Mindfulness at OES

By Charlie Norgaard 

OES clearly values the concept of mindfulness within their curriculum.

Mindfulness is a great way for students to step back from the stress of school, and offers an opportunity to decompress, which is particularly relevant given the OES workload. However, I think mindfulness has been rather neglected in the Upper School, especially in comparison to the Middle School.

Mindfulness was heavily woven into the Middle School. Mindfulness gurus Steve Brennan and Cindy Mcenroe have crafted an exceptional mindfulness curriculum. Their wellness classes were simply delightful. Cindy Mcenroe’s soothing whispers and Steve Brennan’s flawless man bun alone could calm all of my stresses instantly, but their abilities as mindfulness and meditation teachers were beyond outstanding. However, Middle School students do not appreciate their health and wellness classes to their full extent.

Within my understanding, the majority of Middle School students don’t truly know stress. The most they had to worry about was maybe a short math assignment and a 10 page reading, which they would then follow up with an hour of ‘Realm of the Mad God’ just before their 9:00pm bedtime. Mindfulness was never really a tool they needed.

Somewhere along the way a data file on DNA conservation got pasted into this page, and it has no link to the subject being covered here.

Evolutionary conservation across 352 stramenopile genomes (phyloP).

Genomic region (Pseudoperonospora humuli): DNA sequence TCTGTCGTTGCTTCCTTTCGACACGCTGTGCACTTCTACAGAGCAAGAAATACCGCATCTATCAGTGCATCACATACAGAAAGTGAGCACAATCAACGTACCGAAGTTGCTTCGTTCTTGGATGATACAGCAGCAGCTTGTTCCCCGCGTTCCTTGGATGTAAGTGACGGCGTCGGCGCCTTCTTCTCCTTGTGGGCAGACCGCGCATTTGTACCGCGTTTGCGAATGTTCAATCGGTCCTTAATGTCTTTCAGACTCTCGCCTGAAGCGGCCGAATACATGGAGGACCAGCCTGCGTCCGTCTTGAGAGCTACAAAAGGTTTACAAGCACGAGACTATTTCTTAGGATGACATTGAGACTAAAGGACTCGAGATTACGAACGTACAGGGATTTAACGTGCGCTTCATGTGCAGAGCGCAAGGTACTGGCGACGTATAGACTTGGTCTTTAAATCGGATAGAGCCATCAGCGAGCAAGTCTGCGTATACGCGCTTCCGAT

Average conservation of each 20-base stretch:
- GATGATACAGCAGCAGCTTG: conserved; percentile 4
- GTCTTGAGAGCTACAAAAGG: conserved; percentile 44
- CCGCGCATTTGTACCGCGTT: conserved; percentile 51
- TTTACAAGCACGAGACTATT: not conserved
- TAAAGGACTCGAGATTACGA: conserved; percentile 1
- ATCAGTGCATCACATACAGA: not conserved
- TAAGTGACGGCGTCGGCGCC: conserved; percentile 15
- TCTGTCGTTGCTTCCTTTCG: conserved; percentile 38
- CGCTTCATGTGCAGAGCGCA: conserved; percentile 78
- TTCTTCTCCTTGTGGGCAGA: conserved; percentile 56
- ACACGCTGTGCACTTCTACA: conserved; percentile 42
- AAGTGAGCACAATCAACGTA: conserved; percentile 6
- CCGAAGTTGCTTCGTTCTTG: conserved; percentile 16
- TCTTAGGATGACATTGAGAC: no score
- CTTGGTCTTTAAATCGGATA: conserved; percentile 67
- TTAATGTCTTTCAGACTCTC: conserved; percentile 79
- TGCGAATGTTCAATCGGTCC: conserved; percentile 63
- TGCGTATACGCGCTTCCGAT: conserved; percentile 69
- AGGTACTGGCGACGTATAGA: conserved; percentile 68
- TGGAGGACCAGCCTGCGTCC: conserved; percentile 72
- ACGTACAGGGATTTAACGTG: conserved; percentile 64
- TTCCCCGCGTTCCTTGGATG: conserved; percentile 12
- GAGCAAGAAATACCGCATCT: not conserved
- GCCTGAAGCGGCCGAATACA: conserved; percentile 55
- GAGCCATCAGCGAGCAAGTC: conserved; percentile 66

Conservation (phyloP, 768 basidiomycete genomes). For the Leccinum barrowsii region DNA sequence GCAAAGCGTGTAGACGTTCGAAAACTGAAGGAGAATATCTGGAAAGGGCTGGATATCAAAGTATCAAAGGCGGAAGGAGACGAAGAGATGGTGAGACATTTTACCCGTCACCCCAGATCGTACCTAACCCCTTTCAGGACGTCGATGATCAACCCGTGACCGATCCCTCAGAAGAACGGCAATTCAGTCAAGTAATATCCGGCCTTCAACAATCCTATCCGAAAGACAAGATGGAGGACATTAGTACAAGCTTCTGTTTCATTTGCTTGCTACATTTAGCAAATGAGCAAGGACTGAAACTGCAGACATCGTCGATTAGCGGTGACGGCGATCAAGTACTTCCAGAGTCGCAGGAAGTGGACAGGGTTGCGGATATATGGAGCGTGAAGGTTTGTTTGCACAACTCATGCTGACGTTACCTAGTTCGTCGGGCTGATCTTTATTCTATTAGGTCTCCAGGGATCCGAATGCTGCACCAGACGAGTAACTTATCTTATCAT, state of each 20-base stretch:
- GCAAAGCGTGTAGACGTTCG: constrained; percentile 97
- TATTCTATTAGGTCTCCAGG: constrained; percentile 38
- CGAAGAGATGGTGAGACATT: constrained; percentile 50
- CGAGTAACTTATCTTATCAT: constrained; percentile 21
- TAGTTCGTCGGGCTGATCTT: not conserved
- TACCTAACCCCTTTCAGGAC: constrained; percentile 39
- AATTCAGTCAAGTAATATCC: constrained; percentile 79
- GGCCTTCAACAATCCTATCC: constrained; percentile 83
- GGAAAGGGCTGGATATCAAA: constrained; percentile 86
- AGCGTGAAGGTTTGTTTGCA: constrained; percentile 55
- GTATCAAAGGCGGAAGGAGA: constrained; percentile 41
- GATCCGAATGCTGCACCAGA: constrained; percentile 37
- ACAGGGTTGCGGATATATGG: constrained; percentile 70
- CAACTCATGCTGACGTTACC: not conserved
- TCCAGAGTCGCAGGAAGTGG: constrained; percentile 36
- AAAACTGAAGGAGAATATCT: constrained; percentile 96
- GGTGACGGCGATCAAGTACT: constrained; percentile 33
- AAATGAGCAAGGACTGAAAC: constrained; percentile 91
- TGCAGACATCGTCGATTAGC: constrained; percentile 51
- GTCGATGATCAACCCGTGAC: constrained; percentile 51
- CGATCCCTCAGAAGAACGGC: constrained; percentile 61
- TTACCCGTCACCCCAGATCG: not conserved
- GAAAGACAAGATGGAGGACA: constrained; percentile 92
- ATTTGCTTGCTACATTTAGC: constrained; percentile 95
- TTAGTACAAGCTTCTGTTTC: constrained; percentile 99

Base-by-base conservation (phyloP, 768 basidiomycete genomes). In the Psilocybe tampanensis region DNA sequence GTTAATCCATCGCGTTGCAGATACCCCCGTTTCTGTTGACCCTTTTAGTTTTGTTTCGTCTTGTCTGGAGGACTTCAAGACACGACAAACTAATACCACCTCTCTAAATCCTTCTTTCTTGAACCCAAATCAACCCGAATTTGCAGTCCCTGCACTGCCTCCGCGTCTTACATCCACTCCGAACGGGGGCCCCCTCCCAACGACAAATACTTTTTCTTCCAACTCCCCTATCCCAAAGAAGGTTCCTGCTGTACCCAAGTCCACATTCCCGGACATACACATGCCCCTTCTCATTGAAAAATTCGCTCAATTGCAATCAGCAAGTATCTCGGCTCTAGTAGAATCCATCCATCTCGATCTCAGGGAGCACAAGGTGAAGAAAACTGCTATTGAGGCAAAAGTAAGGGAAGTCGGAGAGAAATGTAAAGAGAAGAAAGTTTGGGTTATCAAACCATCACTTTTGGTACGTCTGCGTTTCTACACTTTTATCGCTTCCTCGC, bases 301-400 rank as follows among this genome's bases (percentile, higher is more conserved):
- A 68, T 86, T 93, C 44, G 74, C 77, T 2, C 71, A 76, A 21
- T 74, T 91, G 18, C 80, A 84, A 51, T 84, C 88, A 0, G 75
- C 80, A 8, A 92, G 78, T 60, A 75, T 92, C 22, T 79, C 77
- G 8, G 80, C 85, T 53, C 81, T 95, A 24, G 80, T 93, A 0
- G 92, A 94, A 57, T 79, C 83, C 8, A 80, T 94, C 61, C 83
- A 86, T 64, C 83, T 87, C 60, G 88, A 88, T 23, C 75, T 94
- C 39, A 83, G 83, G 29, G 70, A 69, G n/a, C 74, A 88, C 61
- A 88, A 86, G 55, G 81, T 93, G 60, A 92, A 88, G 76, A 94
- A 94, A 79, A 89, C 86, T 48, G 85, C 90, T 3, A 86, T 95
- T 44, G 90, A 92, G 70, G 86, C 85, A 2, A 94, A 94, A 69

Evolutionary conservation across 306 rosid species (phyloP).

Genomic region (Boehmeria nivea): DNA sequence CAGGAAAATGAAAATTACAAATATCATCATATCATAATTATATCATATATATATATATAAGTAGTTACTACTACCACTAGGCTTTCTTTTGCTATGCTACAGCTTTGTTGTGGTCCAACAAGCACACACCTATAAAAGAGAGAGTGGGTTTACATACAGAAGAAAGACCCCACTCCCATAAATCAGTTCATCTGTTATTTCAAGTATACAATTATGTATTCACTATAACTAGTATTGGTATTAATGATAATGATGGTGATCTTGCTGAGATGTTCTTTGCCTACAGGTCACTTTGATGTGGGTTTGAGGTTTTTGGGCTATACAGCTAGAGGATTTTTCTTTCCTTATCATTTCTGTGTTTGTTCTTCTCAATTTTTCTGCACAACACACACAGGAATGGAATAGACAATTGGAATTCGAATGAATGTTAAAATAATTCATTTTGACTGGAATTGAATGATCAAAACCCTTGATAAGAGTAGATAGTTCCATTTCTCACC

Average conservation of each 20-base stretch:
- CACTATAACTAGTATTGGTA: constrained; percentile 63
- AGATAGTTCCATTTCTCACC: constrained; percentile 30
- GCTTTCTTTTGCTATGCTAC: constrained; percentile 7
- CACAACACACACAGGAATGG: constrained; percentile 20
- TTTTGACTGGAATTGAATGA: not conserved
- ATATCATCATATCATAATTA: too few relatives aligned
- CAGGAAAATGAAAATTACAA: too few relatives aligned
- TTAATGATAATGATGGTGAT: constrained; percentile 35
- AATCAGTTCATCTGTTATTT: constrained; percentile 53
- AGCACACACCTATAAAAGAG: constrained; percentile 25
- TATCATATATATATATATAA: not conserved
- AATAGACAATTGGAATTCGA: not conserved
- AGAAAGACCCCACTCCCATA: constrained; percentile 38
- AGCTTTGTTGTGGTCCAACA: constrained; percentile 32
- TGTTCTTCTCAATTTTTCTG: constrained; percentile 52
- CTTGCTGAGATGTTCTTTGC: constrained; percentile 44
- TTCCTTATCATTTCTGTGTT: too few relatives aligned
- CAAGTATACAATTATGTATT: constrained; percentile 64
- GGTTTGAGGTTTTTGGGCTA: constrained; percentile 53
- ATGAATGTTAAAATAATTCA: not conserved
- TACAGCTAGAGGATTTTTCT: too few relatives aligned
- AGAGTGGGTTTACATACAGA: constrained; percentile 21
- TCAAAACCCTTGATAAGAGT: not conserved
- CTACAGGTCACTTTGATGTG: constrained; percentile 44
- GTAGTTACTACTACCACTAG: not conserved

But now, at a time when grades actually dictate your future, Upper School students need mindfulness much more than Middle Schoolers. Current Middle School students Luke M. and Luke S. said that mindfulness has been immensely helpful both in academic and athletic activities. Sophomore Jack M., through his science research project this year, has proven mindfulness to be a helpful pre-test tool.

Additionally, professional athletes from all over the world partake in meditation and forms of mindfulness, such as Tom Brady. Mindfulness is surely the only reason why that cheating scum led the Patriots to win the superbowl this year.

My main point is that I encourage a much stronger Upper School mindfulness presence. I would love to see the same energy that goes into Middle School mindfulness be equally present in the Upper School, where students and athletes would truly appreciate it. Afterall, mindfulness takes years of practice to master, and for it to be so neglected in the Upper School is frustrating. I hope the rest of the Upper School teachers and coaches consider offering a few minutes of mindfulness in their classes for the good of the students.

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